• Dr Matthew Offord (Hendon) (Con): "Cyprus has witnessed its cultural and religious heritage fall prey to the policy of pillage, destruction and desecration instituted after the illegal invasion of the island in 1974, and during the subsequent and continuing occupation. Churches, chapels, monasteries, archaeological sites, libraries, museums and private collections of religious art and antiquities in the occupied areas of Cyprus have been systematically looted. The art treasure market of the entire world has for years been flooded with Cypriot antiquities from the occupied part of Cyprus. Sculptures, ceramics, figurines, statuettes, tools, weapons, frescoes, religious paintings and other works of art from Cyprus are routinely found at auction houses around the world, in particular here in London. I sought to intervene on my right hon. Friend the Member for Maldon (Mr Whittingdale) to gently remind him that London is not only a centre of antiquities; it is likely to be a significant place for illegal antiquities, too. Research undertaken by The Guardian found the illegal market to be flooded with antiquities, and there are various reasons why the Government have not been able to stop it."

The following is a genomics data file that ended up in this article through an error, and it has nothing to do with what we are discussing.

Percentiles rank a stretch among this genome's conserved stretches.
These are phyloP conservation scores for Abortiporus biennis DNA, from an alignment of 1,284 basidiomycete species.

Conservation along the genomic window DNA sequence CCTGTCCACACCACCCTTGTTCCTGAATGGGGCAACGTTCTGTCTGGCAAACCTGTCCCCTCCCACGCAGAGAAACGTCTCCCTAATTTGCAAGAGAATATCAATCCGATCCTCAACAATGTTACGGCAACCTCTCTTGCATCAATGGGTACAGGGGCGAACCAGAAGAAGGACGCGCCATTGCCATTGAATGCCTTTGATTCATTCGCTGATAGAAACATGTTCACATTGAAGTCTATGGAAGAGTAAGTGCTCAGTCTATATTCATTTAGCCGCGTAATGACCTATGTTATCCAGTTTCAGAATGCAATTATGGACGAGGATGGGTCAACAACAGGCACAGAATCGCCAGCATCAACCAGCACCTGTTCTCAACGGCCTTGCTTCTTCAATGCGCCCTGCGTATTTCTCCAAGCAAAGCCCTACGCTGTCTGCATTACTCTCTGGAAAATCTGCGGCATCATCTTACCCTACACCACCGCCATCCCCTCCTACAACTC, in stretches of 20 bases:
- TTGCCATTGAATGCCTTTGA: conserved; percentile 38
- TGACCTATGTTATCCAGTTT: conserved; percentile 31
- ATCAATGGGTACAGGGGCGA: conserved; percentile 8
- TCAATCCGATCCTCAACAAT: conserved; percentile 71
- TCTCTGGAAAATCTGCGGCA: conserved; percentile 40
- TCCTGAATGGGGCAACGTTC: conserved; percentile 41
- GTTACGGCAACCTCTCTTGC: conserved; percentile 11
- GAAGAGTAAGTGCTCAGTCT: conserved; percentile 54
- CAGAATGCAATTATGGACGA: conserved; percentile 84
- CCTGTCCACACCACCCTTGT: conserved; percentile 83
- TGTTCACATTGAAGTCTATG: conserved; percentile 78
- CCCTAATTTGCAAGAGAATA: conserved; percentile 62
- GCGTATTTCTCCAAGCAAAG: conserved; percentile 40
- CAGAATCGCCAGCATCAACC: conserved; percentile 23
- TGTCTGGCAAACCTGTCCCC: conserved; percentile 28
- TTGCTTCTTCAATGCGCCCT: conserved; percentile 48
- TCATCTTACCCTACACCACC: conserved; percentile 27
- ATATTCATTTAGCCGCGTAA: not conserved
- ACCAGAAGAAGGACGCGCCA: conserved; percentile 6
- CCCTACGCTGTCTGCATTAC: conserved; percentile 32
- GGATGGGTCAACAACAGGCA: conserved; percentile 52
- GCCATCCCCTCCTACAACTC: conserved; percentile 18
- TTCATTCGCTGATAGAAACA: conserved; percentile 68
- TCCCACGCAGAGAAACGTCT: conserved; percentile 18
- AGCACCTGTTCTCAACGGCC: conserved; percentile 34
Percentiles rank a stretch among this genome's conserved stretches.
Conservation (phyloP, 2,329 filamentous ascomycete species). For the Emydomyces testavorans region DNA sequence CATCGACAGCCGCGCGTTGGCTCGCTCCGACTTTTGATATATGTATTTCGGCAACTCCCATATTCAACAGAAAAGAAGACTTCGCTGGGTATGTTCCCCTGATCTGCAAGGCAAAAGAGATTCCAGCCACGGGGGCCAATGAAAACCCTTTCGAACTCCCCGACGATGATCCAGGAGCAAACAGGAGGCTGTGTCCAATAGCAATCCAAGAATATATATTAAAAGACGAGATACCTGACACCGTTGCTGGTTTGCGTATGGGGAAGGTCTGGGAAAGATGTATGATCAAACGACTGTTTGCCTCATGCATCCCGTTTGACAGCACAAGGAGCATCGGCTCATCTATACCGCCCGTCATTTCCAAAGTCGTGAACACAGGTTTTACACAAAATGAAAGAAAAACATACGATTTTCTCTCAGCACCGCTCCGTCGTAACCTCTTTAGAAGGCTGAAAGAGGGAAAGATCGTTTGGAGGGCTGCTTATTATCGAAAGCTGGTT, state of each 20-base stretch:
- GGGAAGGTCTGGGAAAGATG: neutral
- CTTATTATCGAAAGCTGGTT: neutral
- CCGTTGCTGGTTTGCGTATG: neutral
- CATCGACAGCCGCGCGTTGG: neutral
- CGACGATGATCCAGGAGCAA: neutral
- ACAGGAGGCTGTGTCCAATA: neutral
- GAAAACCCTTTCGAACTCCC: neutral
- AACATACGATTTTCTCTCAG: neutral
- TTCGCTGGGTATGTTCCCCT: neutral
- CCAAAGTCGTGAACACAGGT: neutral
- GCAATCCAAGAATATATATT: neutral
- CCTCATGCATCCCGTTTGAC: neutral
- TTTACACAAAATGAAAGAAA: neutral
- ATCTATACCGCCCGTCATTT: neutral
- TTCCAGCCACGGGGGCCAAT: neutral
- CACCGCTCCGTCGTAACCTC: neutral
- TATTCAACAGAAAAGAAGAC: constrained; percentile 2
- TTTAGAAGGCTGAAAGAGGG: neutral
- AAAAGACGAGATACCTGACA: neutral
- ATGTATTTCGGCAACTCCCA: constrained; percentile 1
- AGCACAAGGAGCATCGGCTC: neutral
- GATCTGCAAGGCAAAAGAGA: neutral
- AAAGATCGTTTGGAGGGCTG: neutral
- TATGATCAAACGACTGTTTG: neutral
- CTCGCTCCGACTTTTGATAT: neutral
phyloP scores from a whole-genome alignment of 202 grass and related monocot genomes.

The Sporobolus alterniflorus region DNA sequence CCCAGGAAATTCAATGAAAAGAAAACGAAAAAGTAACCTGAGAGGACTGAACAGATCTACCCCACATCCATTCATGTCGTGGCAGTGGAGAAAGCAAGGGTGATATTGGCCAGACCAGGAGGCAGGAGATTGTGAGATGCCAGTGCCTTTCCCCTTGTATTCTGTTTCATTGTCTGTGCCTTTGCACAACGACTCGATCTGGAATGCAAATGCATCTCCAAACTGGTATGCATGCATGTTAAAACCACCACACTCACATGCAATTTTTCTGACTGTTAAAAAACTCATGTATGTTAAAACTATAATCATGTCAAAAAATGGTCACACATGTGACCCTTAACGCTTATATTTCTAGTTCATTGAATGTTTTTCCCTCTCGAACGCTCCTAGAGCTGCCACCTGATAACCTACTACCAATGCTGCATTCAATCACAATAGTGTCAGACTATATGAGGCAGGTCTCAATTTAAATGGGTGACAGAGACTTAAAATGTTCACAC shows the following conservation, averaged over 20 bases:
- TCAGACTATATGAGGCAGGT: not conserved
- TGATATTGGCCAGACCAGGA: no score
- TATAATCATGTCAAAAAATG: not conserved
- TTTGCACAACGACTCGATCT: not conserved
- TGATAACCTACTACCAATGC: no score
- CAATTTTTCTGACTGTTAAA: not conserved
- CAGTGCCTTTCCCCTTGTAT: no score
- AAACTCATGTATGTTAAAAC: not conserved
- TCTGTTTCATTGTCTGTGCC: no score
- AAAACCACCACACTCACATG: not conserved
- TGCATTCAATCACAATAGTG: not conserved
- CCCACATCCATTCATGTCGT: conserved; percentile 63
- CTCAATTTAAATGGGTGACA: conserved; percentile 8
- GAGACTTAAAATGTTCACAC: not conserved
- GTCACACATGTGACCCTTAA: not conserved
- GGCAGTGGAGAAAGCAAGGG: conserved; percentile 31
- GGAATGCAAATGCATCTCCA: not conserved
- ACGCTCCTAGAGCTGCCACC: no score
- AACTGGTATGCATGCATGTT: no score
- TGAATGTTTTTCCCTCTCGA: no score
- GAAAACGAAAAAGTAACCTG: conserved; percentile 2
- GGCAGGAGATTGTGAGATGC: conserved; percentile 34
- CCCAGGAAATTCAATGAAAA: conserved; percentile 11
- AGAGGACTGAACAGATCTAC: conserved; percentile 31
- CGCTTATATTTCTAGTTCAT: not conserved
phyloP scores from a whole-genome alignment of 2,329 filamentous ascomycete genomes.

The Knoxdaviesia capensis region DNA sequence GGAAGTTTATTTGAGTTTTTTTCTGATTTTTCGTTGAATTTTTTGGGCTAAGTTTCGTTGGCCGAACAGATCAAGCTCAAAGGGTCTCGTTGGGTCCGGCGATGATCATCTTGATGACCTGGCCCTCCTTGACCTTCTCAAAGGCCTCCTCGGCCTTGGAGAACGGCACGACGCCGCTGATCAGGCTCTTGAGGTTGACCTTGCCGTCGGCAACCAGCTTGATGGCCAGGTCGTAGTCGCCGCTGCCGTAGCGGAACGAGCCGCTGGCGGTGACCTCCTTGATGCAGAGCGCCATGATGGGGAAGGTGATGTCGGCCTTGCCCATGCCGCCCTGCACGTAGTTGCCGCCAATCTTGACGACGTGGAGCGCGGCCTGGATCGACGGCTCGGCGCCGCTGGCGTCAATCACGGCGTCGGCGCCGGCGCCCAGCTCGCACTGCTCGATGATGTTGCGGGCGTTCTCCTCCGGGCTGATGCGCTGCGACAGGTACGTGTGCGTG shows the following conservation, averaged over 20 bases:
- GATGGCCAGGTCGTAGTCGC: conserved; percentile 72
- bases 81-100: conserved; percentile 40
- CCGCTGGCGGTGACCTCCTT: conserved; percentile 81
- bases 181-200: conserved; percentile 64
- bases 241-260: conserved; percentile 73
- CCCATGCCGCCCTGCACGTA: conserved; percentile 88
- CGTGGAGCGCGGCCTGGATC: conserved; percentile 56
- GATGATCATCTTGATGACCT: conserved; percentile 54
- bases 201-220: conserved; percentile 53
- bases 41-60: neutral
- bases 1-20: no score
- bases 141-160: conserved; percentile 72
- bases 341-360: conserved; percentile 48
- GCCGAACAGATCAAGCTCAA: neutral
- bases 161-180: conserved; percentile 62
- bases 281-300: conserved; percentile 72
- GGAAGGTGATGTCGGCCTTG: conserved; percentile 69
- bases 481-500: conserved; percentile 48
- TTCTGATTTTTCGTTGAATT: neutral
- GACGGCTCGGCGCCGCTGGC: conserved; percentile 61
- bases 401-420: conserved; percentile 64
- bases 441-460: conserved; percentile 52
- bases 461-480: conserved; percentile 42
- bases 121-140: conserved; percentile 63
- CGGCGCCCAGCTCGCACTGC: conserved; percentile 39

• David Burrowes: "Let me touch on the Bill’s wording, which has been a matter of concern to the Association of Art & Antique Dealers and others. Clause 17 in part 4 needs careful attention, and we will no doubt hear more from Members about it. It is worth noting that the National Police Chiefs Council lead for heritage and cultural property crime, who should be commended and for whom resources for the enforcement effort are important, said that given that dealers in cultural property are expected to conduct due diligence checks, they would be unlikely to fall foul of the objective test of “reason to suspect”. The Department for Culture, Media and Sport impact assessment is in agreement with that, which is perhaps not surprising."